Some enzymes and other proteins can have emulsifying properties, and in many industries these products predominate. “Enzymes have made rapid strides in the bakery sector,” claims Arthi V. “Advantages such as crumb softness, volume, advanced technology, increased resistance towards chemical processes and decreased production costs aid in the gradual replacement of emulsifiers by enzymes, especially in the bakery and dairy industries,” she says.

aditivosEnzymes are not in themselves emulsifiers – they produce emulsifiers in situ from naturally occurring substances such as the lipids in flour. As they are denatured during baking they are not present in the final product, and thus do not have to be declared on the label as they are not considered additives. The clean label and cost-effectiveness of enzymes has led to a rapid uptake in the bakery sector, where they are now firmly established. “In general, enzymatically derived emulsifiers will allow for lower dosage levels, thereby decreasing handling and storage space,” says Caroline van Benschop, global product application specialist at DSM Food Specialties. “They can be used in all types of applications from steam buns to tin-baked sandwich bread, as well as certain types of French bread.”

Choices for bread

One traditional bakery emulsifier which is being replaced by enzymes is diacetyl tartaric ester of monoglyceride, or Datem. This helps build a strong gluten network, thus strengthening the dough. The enzymes react with the lipids that are naturally present in wheat flour to create molecules with very similar structures and functions to Datem. With the correct ingredient mix and processing, enzymes can give results every bit as good as Datem itself, if not better. One such enzyme is DSM’s Panamore Golden which, according to van Benschop, is cheaper than Datem, and gives improvements in volume, oven spring and shred, and the overall tolerance and shape of the final bread, while keeping the label clean.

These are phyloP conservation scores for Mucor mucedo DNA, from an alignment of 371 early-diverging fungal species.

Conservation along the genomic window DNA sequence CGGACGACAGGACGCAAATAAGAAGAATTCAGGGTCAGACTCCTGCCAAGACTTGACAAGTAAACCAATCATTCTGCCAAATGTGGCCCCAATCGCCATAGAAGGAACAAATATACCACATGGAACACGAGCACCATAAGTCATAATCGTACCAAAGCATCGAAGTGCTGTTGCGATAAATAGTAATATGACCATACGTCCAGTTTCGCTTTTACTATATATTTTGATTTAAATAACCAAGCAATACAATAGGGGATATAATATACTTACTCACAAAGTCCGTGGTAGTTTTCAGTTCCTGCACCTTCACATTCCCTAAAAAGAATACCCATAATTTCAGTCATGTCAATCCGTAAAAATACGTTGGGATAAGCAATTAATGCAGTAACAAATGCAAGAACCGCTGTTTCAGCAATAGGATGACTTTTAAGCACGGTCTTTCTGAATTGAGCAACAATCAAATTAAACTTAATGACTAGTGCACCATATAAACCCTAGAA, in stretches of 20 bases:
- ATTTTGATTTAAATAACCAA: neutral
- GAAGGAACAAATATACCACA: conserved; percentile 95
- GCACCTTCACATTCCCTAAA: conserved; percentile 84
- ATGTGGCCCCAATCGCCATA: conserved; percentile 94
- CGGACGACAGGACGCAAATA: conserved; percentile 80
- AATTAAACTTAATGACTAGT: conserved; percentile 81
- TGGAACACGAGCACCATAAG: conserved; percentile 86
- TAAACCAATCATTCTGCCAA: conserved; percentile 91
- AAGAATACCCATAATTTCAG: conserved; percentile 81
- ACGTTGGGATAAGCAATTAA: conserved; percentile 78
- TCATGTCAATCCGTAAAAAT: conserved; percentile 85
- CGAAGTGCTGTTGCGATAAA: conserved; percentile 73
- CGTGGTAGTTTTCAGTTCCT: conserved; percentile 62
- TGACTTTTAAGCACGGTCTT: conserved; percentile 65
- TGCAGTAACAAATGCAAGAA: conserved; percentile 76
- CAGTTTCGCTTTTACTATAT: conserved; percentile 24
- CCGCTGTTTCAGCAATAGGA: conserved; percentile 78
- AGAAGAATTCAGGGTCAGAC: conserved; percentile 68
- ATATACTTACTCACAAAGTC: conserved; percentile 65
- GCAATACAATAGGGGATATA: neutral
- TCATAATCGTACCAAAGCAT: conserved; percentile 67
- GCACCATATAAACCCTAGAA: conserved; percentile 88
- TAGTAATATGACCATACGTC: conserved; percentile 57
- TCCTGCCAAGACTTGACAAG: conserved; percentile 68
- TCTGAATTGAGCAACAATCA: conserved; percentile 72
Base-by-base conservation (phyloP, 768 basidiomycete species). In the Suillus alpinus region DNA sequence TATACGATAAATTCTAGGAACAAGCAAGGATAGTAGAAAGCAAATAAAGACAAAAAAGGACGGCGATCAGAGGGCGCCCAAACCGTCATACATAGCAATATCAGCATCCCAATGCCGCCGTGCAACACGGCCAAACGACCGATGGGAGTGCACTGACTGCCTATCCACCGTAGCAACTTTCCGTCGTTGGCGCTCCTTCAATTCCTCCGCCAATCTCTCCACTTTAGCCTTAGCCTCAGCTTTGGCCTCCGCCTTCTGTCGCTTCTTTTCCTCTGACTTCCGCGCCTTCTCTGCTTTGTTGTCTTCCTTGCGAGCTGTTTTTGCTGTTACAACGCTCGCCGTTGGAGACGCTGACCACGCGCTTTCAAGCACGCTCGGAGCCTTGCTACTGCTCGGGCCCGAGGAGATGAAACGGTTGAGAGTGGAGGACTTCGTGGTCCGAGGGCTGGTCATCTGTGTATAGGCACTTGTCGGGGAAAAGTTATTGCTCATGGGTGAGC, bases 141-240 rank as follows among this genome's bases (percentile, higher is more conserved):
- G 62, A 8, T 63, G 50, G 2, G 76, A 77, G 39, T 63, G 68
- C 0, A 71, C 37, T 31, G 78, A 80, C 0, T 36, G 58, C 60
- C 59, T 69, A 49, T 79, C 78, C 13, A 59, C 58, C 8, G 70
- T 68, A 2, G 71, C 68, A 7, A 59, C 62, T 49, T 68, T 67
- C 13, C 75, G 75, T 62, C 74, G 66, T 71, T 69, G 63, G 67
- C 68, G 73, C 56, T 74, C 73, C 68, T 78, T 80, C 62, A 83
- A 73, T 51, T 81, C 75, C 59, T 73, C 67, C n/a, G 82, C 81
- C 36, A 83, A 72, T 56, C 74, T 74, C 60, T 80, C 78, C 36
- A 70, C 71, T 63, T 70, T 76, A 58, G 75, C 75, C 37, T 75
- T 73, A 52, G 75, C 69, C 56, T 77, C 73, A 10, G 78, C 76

Researchers have been comparing the performance of enzymes and non-enzymatic emulsifiers in the lab. A recently published study from scientists at the University of New South Wales (S. Moayedallaie et al, Food Chemistry, published online ahead of print 20.10.09) compared Datem with several different enzymes – Novozymes’ Lipopan 50-BG, F-BG and Xtra-BG, and Danisco’s Gryndamyl Excel 16. They found that with the exception of Lipopan 50-BG, the enzymes all gave the significant increases in rise and volume one would expect with Datem. Additional advantages with enzymes are that, unlike Datem, they do not cake, and much lower volume dosages are needed.

Cost savings

DSM’s latest lipolytic enzyme complex, Panamore Spring, is designed to replace a different class of bakery emulsifiers – calcium and sodium stearoyl lactylates (CSL and SSL). Again, it acts on the lipids naturally present in flour, explains van Benschop. However, its lipase profile has been adapted to generate molecules that are almost identical to SSL/CSL.

“These traditional emulsifiers can be replaced by Panamore Spring without any major changes to the production process,” she says. “As enzymes already enjoy widespread use, they can simply be added in a similar way. Traditionally, this takes place at the beginning of the breadmaking process during the mixing of all ingredients.” She adds that it is particularly useful when variable flour quality is an issue, and can offer cost savings of up to 50%, as well as that all-important clean label.

aditivosIf there is no suitable enzymatic emulsifier to give a clean label, it’s still possible to meet customer demands for natural ingredients with the new breed of naturally-sourced emulsifiers. This is particularly the case in the beverage sector. “In today’s competitive marketplace, emulsifiers must meet multiple demands,” claims Claudia Fiannaca, National Starch Food Innovation’s business development manager, beverages and flavours. “Consumers are showing a growing preference for products with natural ingredients. Therefore, emulsifiers that combine high functionality with a consumer-friendly or ‘natural’ label are now extremely sought after.”